Before Assuta Ashdod opened in 2017, local residents in need of emergency care were rushed to hospitals in Ashkelon, Rehovot, and Tel Aviv, 35 to 50 minutes away.
Those critical minutes often meant the difference between life and death.
Just ask Lucy Tikulskier, a lifetime resident of Ashdod. When she was seven years old, her father suffered a heart attack. By the time he reached the hospital in Ashkelon, he collapsed on the emergency room floor, never to recover. He died two weeks later.
But his daughter vowed to work for change.
Unfortunately, many Israeli citizens are in the same predicament. Those who live outside major population centers are often forced to travel half an hour or more for an emergency room visit.
For Ashdodis, the opening of Assuta Ashdod hospital permanently changed the equation. They now have a world class hospital, in their own city, ready and able to treat critically ill patients, along with all the basic services a hospital offers.
“In trauma care, we always say that time equals life,” Dr. Itai Zoaretz, head of Assuta Ashdod’s Urgent Care and Trauma Center, explains. “From the moment that a person is seriously injured the timer starts running. And if emergency services need to take the patient and travel somewhere 30 minutes away…the time it takes could impact their life. But now people can arrive at Assuta within a matter of minutes. And there are cases when those few minutes save lives.”
Basic and Urgent Care, Close to Home
A hospital treats more than just critically ill patients, of course. In an interview with the Jerusalem Post, Zoaretz describes the hospital’s enormous impact on the general welfare of Ashdod’s residents.
“When we opened the hospital we saw people with chronic illnesses that had not been treated, or had been diagnosed incorrectly,” Zoaretz explains. “People with high blood pressure, diabetes, not necessarily traumatic injuries. And this was because they didn’t have the extra services of a hospital in the area.
“Israeli health care officials thought these patients would get on a bus and travel to Rehovot or Ramat Gan, but that’s not what they did,” Zoaretz says. “Older people who needed care would not sit in a bus for hours or stand in the heat.”
But with Assuta Ashdod’s opening, the sick and elderly gained access to premium healthcare in their city for the first time. Moreover, those who needed urgent care instantly had a local option.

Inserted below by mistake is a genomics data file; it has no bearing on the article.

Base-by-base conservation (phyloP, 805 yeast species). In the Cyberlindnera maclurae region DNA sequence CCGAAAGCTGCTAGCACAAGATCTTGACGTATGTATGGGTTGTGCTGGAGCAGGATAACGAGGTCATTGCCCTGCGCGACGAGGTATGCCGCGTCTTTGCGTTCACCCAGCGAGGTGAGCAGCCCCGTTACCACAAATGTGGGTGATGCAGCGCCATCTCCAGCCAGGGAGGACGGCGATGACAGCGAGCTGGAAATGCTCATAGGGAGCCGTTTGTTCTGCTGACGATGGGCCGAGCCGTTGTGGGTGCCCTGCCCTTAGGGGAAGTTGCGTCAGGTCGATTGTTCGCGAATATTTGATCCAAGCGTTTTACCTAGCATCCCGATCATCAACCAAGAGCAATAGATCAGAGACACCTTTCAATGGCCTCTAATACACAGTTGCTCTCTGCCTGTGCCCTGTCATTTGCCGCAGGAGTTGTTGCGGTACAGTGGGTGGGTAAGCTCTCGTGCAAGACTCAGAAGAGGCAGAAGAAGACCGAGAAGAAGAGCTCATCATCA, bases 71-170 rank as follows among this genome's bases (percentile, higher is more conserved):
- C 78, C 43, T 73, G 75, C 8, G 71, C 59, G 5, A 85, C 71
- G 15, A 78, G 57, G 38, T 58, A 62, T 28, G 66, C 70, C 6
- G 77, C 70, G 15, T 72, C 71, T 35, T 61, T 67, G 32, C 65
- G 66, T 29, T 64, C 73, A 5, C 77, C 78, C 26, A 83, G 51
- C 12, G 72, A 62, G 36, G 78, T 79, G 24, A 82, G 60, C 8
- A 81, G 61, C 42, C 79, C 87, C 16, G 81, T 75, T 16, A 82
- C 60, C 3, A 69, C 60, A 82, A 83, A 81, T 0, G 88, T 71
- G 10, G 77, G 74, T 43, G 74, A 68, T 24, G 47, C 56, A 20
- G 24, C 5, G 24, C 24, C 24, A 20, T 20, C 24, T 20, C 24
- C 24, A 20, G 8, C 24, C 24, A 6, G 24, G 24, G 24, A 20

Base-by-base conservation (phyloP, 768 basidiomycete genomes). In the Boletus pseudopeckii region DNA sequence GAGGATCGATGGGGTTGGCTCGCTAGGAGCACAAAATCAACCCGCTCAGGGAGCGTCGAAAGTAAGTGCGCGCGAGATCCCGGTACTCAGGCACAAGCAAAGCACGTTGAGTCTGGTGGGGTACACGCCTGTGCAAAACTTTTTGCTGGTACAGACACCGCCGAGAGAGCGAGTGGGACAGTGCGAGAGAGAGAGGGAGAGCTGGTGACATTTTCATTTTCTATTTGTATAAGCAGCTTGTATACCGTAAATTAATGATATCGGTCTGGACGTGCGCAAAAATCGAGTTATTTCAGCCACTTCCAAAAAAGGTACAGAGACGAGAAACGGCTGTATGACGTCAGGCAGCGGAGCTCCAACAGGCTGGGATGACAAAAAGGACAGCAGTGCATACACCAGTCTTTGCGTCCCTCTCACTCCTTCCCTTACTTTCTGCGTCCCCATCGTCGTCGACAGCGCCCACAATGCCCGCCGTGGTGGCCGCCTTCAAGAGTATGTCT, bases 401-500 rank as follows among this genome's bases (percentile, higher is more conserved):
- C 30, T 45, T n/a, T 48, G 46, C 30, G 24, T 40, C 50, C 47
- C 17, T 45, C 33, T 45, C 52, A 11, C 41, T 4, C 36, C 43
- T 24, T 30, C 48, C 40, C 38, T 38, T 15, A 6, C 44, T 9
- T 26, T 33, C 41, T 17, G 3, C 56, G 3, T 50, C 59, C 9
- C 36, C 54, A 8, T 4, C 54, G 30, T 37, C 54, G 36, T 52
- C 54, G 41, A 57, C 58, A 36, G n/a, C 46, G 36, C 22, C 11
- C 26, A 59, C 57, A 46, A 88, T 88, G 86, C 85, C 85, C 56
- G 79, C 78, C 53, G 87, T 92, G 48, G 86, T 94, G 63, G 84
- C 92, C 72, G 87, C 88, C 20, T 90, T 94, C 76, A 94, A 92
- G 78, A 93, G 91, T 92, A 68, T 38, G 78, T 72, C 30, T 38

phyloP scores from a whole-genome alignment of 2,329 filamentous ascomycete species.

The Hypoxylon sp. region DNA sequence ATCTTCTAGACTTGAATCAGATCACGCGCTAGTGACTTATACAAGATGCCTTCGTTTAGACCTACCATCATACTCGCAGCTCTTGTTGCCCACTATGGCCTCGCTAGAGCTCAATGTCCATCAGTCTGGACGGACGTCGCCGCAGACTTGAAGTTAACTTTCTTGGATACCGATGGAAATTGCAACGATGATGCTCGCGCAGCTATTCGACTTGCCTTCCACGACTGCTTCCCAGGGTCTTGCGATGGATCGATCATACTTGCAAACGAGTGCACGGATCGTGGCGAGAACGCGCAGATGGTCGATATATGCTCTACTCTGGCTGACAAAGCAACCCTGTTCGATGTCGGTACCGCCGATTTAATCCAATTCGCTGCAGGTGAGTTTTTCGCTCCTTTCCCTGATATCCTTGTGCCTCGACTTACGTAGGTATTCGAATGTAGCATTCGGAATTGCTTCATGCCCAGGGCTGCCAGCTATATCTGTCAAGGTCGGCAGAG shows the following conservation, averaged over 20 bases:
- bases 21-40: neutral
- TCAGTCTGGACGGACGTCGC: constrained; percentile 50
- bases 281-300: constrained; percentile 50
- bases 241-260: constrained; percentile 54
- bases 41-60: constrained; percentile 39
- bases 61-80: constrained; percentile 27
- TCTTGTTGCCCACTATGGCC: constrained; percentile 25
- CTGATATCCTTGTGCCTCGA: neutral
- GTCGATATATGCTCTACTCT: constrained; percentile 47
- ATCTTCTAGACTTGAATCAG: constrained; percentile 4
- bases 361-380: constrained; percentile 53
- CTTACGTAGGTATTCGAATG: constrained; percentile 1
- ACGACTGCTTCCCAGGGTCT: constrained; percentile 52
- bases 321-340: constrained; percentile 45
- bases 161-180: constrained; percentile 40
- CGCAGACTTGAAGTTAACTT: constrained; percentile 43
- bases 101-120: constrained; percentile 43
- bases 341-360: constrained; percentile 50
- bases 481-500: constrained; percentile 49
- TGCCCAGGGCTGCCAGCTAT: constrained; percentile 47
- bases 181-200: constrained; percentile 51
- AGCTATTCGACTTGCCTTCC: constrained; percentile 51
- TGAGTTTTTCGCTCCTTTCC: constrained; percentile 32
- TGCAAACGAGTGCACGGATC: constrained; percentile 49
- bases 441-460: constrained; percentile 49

Ties that Bind
In order to strengthen the relationship between first responders and hospital staff, members of Assuta’s medical team, including Zoaretz, participated in training with Magen David Adom (MDA) to build connections and trust between the two entities.
In 2019, Zoaretz joined the MDA first responders team in Ashdod, working with them to answer emergency calls outside his working hours.
“As a doctor, I see it as my duty to be a part of MDA, and to help patients in the field,” he says. “As a part of the cooperation between MDA and the hospital, my volunteering adds value to our relationship, which ultimately benefits the patients."
Chaim Cardi, MDA’s regional manager, confirms that Zoaretz’s participation strengthened the ties between Assuta Ashdod and the first responders. “It’s truly incredible to see a busy, eminent medical professional contributing his time and expertise alongside our first responders. I applaud him and hope to see more volunteers with medical training in our MDA First Responders unit.”
“It took time,” Zoaretz tells the Post regarding building cooperation between the teams. “But I am happy to say that we now work closely with MDA..”
A Haven During Missile Attack
During 2021’s Operation Guardian of the Walls, Hamas terrorists aimed hundreds of rockets at the port city of Ashdod, forcing residents to flee to bomb shelters. Asked how the hospital coped with the war and the influx of injured Ashdodis, Zoaretz explains that the hospital has an emergency plan to deal with such circumstances.
“We have a complete procedure in place for escalations and indeed during the last Gaza war, we received more than a few injured patients,” he says. “There were direct rocket hits and there were several seriously injured people that were treated here.
“Again, if we hadn’t been here, it is not clear if the sick and injured would have made it to a different hospital. It’s also important to remember that during total war, roads leading to other cities may be closed, making Assuta Ashdod even more important.”
The availability of hospital and emergency care also provides a sense of security to Ashdod residents, both during war and peace time. “I think that it is critical for the emotional wellbeing of the community,” Zoaretz explains. “They know that if G-d forbid something happens there is a hospital in the area that can treat them. This, I think, strengthens us as a community, and even as a country.”
Today, Lucy Tikulskier is a staff member at Assuta Ashdod. She waited all her life for the opportunity to give to others what she herself could not give her father: a chance at life.
“After I was hired, I went to the cemetery to tell my father the good news," Lucy says. “He would have been so proud of me, and grateful to know that I was a part of making sure that what happened to him would not happen to anyone else.
“We all need to say ‘thank you’ to those who kept pushing for a hospital here. It simply saves lives in the city and in the region.”
This article was written in cooperation with Assuta Ashdod University Hospital.